It is easier to think that most mom's know what they are doing by the time we "kid-lings" have become adults.
I will admit that I didn't become an adult until I had a kid. I wasn't worried about much prior to having a kid so when I did have one; there was a major perspective change. I was required to be responsible for a little person that needed a TON of help- he had milk allergies and on prescription formula, was in need of a lot of blood tests, then he was into everything. but very well behaved for a baby....I remember warning my Mom that his diapers looked like explosions....his food habits were a little different- and we had to deal with the inability to keep certain foods down. I looked like I was starting a new fashion- burp rags safety pinned on my shirts, coats and redesigned as a scarf (my idea - take it and you have to pay me a royalty). When the boy and I were home; we had been there a week and my Mom said that the boy needed some additional help. I couldn't leave the house, not even to get food. The boy was still having bottle issues and had some other sensory development problems....and he was not talking well yet although the cuter half understood him not many others did. Thus the time for diagnosis- Grandma hit the nail right on the head, although I don't think she realized it at the time.
Then when diagnosis were in need another perspective change.
This perspective change I often compare to the allegory about traveling:
"There is a trip to Italy that you have always wanted to go on. It is all planned, the passport, the tickets, the hotel and the food. Everything is ready.
You get on the plan and are told, "Welcome to Holland".
This was not on the schedule. You are supposed to be in Italy. What happened to Italy?
What the hell am I doing in Holland? I didn't want to be in Holland.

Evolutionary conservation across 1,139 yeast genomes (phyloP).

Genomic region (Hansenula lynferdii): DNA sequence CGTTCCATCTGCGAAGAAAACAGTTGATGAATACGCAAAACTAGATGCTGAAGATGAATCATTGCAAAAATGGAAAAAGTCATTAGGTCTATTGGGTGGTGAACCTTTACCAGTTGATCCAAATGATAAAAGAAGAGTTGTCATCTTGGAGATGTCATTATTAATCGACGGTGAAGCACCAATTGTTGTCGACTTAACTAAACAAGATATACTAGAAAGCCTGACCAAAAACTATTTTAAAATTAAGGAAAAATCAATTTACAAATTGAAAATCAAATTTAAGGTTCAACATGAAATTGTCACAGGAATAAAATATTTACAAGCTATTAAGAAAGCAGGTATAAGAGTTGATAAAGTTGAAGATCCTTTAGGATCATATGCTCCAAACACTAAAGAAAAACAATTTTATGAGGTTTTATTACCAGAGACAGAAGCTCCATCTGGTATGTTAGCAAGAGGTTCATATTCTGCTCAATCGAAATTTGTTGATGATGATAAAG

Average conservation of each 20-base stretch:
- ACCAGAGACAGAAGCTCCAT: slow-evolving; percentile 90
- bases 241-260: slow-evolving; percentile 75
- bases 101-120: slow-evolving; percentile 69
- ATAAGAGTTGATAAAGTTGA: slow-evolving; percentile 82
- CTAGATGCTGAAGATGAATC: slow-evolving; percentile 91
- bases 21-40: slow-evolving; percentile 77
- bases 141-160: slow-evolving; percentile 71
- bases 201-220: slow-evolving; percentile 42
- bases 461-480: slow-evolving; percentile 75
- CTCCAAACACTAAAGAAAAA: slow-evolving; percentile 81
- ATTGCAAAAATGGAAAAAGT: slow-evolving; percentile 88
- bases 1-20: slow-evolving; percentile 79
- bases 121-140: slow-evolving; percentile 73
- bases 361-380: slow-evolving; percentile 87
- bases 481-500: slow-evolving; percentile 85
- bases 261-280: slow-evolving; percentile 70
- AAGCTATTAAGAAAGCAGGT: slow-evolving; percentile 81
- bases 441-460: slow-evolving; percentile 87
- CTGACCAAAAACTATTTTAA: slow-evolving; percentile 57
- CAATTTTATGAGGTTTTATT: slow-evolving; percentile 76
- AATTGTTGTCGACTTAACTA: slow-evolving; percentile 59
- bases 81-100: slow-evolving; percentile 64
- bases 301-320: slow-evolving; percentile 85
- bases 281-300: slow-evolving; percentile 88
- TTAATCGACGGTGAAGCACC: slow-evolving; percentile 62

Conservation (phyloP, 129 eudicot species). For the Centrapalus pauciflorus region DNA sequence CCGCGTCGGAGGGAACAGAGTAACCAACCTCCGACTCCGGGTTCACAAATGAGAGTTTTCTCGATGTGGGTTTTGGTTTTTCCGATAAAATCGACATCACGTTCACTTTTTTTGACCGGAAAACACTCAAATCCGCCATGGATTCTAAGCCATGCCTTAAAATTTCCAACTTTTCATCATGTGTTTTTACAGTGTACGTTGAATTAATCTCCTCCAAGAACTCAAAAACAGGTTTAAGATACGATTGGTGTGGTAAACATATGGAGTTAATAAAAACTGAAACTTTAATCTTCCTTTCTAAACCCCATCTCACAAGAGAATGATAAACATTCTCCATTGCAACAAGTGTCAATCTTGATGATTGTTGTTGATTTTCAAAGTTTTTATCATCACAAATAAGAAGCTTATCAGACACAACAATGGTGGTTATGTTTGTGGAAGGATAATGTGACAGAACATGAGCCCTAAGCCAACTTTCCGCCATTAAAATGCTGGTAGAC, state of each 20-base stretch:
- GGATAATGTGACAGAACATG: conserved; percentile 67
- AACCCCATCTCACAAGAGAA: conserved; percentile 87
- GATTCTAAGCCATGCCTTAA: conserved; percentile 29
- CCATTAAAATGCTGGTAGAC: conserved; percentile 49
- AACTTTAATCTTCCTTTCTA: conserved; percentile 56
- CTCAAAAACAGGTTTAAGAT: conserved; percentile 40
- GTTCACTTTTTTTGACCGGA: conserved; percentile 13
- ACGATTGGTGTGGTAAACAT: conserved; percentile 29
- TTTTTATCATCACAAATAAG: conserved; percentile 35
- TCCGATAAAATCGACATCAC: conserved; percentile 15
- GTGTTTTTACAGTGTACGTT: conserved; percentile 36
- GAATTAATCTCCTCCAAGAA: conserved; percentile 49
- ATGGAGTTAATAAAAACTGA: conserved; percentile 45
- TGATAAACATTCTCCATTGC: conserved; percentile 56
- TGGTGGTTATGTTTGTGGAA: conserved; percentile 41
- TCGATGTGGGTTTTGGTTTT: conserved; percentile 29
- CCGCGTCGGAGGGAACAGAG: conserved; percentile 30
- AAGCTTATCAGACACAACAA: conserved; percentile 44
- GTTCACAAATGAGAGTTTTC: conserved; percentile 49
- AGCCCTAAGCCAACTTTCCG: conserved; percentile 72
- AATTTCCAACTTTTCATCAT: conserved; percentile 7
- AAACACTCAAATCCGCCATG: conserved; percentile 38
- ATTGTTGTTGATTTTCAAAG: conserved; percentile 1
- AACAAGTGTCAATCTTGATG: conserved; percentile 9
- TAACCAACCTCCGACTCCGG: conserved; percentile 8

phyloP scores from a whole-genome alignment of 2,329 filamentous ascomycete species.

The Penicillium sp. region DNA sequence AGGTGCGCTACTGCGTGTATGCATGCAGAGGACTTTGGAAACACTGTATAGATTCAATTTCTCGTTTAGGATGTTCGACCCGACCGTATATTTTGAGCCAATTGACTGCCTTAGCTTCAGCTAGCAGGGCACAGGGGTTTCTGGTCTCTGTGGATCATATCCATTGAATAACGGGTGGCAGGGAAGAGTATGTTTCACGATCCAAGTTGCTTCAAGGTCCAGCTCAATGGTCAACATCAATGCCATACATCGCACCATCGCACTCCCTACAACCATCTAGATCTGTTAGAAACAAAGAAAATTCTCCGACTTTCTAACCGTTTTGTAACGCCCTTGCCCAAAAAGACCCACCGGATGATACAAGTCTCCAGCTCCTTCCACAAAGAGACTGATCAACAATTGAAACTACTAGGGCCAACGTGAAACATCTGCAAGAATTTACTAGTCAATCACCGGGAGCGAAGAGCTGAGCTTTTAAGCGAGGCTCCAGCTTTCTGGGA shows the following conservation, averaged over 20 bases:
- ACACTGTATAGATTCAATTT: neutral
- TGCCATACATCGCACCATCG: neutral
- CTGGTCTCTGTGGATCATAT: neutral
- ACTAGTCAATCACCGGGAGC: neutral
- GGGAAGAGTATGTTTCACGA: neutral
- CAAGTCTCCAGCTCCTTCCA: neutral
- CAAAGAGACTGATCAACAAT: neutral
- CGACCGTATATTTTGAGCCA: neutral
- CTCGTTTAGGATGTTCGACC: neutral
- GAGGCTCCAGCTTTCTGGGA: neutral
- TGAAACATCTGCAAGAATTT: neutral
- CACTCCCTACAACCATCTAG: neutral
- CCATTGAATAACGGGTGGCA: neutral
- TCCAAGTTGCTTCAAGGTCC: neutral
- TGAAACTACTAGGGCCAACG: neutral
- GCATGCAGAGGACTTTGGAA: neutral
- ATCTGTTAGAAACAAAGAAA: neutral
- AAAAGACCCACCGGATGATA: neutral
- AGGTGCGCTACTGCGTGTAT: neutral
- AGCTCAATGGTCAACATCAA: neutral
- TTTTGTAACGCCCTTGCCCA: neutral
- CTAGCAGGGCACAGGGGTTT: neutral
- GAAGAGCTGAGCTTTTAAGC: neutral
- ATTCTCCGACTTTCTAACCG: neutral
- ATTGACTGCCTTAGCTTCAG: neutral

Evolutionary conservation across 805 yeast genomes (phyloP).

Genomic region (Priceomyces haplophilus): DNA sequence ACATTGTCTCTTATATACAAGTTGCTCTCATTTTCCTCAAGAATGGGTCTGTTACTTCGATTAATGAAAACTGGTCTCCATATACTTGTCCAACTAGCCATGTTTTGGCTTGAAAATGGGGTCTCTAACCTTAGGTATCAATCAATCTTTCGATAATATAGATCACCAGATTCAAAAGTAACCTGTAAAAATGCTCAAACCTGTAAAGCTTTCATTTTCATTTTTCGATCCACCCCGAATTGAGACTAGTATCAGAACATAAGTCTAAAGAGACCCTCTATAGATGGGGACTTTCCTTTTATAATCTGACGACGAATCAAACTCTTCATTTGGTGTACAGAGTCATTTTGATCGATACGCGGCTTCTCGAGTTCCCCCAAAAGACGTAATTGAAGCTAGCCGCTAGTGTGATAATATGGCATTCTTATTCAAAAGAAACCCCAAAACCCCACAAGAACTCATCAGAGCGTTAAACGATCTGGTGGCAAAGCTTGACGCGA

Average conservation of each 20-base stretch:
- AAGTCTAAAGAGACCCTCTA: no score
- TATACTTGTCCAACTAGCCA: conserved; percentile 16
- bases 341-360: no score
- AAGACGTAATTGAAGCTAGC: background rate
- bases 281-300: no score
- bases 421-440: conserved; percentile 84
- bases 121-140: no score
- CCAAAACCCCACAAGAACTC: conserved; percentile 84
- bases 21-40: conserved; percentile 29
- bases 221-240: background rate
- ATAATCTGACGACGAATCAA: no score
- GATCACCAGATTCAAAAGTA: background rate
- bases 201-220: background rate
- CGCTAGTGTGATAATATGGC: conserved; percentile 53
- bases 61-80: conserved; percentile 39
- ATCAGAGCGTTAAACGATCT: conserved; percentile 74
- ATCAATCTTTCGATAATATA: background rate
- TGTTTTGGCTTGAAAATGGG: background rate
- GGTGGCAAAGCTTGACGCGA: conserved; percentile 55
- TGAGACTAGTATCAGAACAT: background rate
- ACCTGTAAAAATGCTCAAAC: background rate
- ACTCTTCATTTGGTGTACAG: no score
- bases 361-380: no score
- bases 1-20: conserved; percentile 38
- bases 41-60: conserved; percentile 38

Why am I here?
Well, here I am in Holland and now I have to learn to appreciate Holland for what it is.
It is lovely, the flowers, the views, the people the food. Holland is pretty darn nice.
But my trip was supposed to be different. I am learning to live here but I really want to be in Italy.
Sometimes I wonder what would have happened if I had left here gone to Italy instead.
Then I think I am where I am supposed to be: in Holland, learning the names of the different tulips and learning about Dutch cheese pancakes."
Having a kid like ours, is like planning a trip but ending up someplace else.
We planned a wonderful trip - but are in a totally different location than where we thought we would be.
I think the trip allegory is the same for the Grandparents - not much thought goes into what they think about their kid's kid with Aspergers. I think some are supportive and others not, kind of like families generally are.
We were lucky - my parents were helpful and had ideas on what to do with the boy and how he needed to behave himself.
He was not allowed to touch Grandma's things. - no knickknacks or other good stuff. Running through the dining room with several balloons (after being told not to) resulted in getting in big trouble with Grandma. As I used to tell the boy, "The person who controls the cookies controls your world." That would be Grandma.
Although, the boy did learn to sneak cookies for him and Grandpa- I have recently heard it was at any given opportunity when Grandma or I were not in the kitchen.....
Anyway, getting the Grandma take on things - the diagnosis and then the boy doing his bit... well we aren't in a bad place, Just a confusing one. Then expanding with the cuter half and realizing that all the hard work has to pay off eventually and maybe, just maybe the boy will do better than anyone imagines
The new experiences this year have been broadening- from going to a new school, having a car accident, changing majors, and learning about life....it is all new, exciting and interesting.
I hope things stay interesting - although I could loose the exciting aspect and be comfortable with that I don't know if the cuter half and the boy would like it much....